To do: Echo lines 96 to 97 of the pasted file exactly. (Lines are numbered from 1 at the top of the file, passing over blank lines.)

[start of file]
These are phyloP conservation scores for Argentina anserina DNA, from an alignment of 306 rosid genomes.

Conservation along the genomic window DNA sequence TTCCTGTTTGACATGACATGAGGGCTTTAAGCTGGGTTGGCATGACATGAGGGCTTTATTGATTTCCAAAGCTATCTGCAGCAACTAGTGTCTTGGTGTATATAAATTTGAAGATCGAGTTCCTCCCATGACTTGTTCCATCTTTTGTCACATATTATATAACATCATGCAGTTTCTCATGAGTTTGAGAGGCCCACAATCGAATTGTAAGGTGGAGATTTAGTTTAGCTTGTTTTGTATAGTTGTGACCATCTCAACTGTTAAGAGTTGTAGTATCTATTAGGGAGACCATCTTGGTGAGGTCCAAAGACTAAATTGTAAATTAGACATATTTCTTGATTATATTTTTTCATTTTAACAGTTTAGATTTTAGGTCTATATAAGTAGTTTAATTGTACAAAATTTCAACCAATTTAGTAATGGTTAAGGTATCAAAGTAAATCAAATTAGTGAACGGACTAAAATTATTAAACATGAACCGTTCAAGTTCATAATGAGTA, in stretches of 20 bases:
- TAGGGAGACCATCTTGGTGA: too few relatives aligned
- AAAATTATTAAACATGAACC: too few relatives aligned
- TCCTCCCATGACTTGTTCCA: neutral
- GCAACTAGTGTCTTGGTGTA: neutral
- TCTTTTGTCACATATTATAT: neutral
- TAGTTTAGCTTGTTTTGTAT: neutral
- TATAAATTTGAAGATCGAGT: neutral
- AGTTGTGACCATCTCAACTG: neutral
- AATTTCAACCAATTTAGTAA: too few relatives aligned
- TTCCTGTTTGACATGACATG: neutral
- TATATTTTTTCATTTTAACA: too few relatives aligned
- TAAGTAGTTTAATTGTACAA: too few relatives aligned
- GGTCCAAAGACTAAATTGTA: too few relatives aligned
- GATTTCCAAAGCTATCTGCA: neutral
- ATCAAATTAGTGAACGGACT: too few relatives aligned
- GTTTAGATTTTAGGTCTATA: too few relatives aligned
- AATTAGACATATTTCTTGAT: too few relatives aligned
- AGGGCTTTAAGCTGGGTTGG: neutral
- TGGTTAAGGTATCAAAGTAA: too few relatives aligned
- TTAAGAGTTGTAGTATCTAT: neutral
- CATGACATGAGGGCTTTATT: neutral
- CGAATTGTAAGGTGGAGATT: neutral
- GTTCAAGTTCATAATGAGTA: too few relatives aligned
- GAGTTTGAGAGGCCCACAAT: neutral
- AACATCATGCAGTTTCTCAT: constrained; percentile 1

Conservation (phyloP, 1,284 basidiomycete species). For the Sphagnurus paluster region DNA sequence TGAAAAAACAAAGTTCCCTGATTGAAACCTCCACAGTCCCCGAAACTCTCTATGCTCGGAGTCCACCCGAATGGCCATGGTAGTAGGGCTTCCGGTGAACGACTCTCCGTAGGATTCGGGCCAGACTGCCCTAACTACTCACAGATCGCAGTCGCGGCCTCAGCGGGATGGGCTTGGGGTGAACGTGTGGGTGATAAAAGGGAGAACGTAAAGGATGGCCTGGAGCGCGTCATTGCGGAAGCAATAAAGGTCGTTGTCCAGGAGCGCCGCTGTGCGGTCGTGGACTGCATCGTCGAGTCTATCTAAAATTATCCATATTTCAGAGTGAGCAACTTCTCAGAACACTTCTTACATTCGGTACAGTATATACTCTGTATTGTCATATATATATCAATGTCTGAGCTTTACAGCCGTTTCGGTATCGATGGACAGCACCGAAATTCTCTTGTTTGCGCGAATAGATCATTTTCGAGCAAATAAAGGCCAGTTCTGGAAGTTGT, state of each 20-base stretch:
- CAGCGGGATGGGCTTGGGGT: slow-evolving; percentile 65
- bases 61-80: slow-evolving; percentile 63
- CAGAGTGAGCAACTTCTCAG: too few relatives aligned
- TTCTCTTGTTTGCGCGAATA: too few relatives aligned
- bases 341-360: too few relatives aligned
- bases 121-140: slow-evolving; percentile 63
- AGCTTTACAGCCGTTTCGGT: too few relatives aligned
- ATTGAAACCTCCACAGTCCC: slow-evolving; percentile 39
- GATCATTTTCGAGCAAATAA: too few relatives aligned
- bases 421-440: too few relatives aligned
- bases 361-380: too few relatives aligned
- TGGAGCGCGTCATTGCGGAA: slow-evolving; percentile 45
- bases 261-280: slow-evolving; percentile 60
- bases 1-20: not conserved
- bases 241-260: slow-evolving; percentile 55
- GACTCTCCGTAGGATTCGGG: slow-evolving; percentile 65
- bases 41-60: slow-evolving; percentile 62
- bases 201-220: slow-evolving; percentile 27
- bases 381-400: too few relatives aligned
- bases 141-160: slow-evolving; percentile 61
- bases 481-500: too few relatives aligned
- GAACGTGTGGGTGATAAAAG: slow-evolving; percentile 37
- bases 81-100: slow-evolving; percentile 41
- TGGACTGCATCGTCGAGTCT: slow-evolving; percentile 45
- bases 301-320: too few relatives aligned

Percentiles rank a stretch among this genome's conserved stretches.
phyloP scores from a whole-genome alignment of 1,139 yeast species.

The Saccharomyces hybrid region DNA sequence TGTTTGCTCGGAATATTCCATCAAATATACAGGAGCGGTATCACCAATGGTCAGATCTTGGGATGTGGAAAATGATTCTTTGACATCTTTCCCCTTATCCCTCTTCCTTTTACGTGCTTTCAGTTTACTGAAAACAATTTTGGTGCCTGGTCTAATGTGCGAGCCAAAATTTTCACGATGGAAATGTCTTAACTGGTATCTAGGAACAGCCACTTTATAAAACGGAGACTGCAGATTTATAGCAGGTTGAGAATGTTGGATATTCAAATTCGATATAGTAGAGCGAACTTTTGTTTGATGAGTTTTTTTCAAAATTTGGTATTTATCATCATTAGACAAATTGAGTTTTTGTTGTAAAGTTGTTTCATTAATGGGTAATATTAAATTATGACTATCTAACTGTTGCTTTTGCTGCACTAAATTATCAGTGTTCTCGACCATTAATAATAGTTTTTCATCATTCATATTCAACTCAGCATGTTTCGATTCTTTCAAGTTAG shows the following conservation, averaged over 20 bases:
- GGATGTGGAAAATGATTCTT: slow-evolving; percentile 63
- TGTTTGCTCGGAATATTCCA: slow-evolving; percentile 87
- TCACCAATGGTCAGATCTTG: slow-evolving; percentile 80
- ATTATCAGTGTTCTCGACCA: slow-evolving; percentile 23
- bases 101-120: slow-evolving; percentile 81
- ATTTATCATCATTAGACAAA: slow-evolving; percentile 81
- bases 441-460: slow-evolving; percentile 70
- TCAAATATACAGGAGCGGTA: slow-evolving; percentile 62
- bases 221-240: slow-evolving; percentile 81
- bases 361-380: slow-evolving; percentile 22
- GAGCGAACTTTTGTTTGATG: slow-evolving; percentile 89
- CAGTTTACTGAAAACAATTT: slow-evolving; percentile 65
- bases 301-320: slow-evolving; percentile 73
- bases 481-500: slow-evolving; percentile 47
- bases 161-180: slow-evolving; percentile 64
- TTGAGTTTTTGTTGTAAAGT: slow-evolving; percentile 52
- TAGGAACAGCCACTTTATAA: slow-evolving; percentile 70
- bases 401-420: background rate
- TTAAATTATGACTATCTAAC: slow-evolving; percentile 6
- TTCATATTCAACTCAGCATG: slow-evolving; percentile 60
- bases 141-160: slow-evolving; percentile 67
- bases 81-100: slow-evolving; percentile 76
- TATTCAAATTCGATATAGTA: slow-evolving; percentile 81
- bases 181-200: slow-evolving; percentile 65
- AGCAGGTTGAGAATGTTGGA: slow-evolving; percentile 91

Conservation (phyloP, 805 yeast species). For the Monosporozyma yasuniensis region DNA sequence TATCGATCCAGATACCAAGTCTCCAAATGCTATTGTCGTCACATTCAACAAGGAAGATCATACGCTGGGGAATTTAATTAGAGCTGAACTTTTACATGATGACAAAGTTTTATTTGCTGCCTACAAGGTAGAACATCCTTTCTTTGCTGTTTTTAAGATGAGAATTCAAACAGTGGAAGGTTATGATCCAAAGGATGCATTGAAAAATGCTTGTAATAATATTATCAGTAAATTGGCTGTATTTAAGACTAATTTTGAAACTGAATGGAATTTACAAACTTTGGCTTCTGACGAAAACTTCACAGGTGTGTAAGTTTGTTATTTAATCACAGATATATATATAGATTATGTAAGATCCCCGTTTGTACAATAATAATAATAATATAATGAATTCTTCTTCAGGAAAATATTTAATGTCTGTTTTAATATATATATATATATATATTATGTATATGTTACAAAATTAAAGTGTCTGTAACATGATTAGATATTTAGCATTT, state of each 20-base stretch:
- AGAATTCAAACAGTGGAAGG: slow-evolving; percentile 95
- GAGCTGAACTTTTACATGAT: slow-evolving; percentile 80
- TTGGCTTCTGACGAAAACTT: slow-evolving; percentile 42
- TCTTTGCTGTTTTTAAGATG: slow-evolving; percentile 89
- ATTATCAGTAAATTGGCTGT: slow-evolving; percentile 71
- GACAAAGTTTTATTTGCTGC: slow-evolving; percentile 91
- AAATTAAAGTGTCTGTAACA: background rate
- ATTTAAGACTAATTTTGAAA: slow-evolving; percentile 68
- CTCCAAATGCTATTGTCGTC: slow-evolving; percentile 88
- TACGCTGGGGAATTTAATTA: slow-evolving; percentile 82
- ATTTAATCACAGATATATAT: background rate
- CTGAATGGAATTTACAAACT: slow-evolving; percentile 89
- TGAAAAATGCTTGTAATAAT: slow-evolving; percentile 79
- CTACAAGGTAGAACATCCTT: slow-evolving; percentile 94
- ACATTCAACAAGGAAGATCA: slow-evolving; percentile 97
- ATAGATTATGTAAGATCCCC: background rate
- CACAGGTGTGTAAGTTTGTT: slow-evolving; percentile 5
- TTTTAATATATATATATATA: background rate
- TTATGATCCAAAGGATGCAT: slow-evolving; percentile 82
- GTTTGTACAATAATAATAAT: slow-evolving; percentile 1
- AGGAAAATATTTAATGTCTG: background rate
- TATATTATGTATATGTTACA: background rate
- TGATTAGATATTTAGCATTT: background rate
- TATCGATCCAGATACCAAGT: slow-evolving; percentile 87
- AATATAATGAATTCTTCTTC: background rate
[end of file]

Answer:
- CTACAAGGTAGAACATCCTT: slow-evolving; percentile 94
- ACATTCAACAAGGAAGATCA: slow-evolving; percentile 97